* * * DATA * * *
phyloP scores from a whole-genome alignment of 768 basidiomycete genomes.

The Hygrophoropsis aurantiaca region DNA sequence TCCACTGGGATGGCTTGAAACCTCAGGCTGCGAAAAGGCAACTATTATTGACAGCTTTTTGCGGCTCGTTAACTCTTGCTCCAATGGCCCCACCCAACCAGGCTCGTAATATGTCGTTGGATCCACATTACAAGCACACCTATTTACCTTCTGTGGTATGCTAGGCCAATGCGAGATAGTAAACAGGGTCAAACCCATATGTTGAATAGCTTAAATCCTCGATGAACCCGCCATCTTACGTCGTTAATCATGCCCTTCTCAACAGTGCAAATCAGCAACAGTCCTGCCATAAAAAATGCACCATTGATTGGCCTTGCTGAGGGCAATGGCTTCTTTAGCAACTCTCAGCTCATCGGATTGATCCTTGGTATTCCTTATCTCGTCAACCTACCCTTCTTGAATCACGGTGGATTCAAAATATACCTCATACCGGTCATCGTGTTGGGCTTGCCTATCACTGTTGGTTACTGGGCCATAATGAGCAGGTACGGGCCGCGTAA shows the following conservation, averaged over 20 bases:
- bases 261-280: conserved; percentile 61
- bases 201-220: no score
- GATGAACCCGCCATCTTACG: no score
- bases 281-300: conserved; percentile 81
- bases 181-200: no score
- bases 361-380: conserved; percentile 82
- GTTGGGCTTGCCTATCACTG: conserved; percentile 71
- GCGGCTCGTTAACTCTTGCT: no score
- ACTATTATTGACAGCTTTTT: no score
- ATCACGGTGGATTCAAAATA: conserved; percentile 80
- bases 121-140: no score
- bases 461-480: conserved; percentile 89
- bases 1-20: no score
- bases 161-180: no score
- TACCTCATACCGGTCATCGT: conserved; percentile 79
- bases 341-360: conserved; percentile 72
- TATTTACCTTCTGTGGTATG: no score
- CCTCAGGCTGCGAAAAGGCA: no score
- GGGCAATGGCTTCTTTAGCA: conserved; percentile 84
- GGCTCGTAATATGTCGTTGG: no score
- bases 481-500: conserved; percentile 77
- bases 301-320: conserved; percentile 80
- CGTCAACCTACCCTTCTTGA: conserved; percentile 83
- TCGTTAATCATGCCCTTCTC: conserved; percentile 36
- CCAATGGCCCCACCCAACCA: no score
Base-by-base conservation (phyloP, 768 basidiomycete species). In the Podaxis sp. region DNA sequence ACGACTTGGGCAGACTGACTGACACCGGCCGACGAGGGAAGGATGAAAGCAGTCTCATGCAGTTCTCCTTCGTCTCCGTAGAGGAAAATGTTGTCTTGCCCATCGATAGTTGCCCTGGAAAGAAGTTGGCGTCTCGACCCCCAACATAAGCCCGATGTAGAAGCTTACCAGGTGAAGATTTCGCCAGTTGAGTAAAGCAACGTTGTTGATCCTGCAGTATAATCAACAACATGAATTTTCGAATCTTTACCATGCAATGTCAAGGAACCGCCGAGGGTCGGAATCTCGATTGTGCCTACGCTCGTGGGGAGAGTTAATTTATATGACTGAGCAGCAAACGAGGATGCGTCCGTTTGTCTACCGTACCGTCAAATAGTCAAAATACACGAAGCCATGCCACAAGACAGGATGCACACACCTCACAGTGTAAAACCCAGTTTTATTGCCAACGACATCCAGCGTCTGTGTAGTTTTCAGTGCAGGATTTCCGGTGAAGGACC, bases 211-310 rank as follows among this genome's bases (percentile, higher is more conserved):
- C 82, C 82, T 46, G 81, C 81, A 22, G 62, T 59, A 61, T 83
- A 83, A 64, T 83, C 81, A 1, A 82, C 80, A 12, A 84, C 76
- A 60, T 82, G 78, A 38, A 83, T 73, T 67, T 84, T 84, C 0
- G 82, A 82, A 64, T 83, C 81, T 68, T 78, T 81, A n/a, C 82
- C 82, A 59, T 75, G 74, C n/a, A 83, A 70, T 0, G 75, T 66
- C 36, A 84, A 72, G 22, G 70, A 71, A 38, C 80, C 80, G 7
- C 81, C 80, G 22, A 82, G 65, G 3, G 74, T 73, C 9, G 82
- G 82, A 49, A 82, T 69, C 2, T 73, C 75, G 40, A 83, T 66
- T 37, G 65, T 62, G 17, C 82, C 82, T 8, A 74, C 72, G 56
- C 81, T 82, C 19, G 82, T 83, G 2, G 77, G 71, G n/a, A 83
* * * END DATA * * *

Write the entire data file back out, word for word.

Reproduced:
phyloP scores from a whole-genome alignment of 768 basidiomycete genomes.

The Hygrophoropsis aurantiaca region DNA sequence TCCACTGGGATGGCTTGAAACCTCAGGCTGCGAAAAGGCAACTATTATTGACAGCTTTTTGCGGCTCGTTAACTCTTGCTCCAATGGCCCCACCCAACCAGGCTCGTAATATGTCGTTGGATCCACATTACAAGCACACCTATTTACCTTCTGTGGTATGCTAGGCCAATGCGAGATAGTAAACAGGGTCAAACCCATATGTTGAATAGCTTAAATCCTCGATGAACCCGCCATCTTACGTCGTTAATCATGCCCTTCTCAACAGTGCAAATCAGCAACAGTCCTGCCATAAAAAATGCACCATTGATTGGCCTTGCTGAGGGCAATGGCTTCTTTAGCAACTCTCAGCTCATCGGATTGATCCTTGGTATTCCTTATCTCGTCAACCTACCCTTCTTGAATCACGGTGGATTCAAAATATACCTCATACCGGTCATCGTGTTGGGCTTGCCTATCACTGTTGGTTACTGGGCCATAATGAGCAGGTACGGGCCGCGTAA shows the following conservation, averaged over 20 bases:
- bases 261-280: conserved; percentile 61
- bases 201-220: no score
- GATGAACCCGCCATCTTACG: no score
- bases 281-300: conserved; percentile 81
- bases 181-200: no score
- bases 361-380: conserved; percentile 82
- GTTGGGCTTGCCTATCACTG: conserved; percentile 71
- GCGGCTCGTTAACTCTTGCT: no score
- ACTATTATTGACAGCTTTTT: no score
- ATCACGGTGGATTCAAAATA: conserved; percentile 80
- bases 121-140: no score
- bases 461-480: conserved; percentile 89
- bases 1-20: no score
- bases 161-180: no score
- TACCTCATACCGGTCATCGT: conserved; percentile 79
- bases 341-360: conserved; percentile 72
- TATTTACCTTCTGTGGTATG: no score
- CCTCAGGCTGCGAAAAGGCA: no score
- GGGCAATGGCTTCTTTAGCA: conserved; percentile 84
- GGCTCGTAATATGTCGTTGG: no score
- bases 481-500: conserved; percentile 77
- bases 301-320: conserved; percentile 80
- CGTCAACCTACCCTTCTTGA: conserved; percentile 83
- TCGTTAATCATGCCCTTCTC: conserved; percentile 36
- CCAATGGCCCCACCCAACCA: no score
Base-by-base conservation (phyloP, 768 basidiomycete species). In the Podaxis sp. region DNA sequence ACGACTTGGGCAGACTGACTGACACCGGCCGACGAGGGAAGGATGAAAGCAGTCTCATGCAGTTCTCCTTCGTCTCCGTAGAGGAAAATGTTGTCTTGCCCATCGATAGTTGCCCTGGAAAGAAGTTGGCGTCTCGACCCCCAACATAAGCCCGATGTAGAAGCTTACCAGGTGAAGATTTCGCCAGTTGAGTAAAGCAACGTTGTTGATCCTGCAGTATAATCAACAACATGAATTTTCGAATCTTTACCATGCAATGTCAAGGAACCGCCGAGGGTCGGAATCTCGATTGTGCCTACGCTCGTGGGGAGAGTTAATTTATATGACTGAGCAGCAAACGAGGATGCGTCCGTTTGTCTACCGTACCGTCAAATAGTCAAAATACACGAAGCCATGCCACAAGACAGGATGCACACACCTCACAGTGTAAAACCCAGTTTTATTGCCAACGACATCCAGCGTCTGTGTAGTTTTCAGTGCAGGATTTCCGGTGAAGGACC, bases 211-310 rank as follows among this genome's bases (percentile, higher is more conserved):
- C 82, C 82, T 46, G 81, C 81, A 22, G 62, T 59, A 61, T 83
- A 83, A 64, T 83, C 81, A 1, A 82, C 80, A 12, A 84, C 76
- A 60, T 82, G 78, A 38, A 83, T 73, T 67, T 84, T 84, C 0
- G 82, A 82, A 64, T 83, C 81, T 68, T 78, T 81, A n/a, C 82
- C 82, A 59, T 75, G 74, C n/a, A 83, A 70, T 0, G 75, T 66
- C 36, A 84, A 72, G 22, G 70, A 71, A 38, C 80, C 80, G 7
- C 81, C 80, G 22, A 82, G 65, G 3, G 74, T 73, C 9, G 82
- G 82, A 49, A 82, T 69, C 2, T 73, C 75, G 40, A 83, T 66
- T 37, G 65, T 62, G 17, C 82, C 82, T 8, A 74, C 72, G 56
- C 81, T 82, C 19, G 82, T 83, G 2, G 77, G 71, G n/a, A 83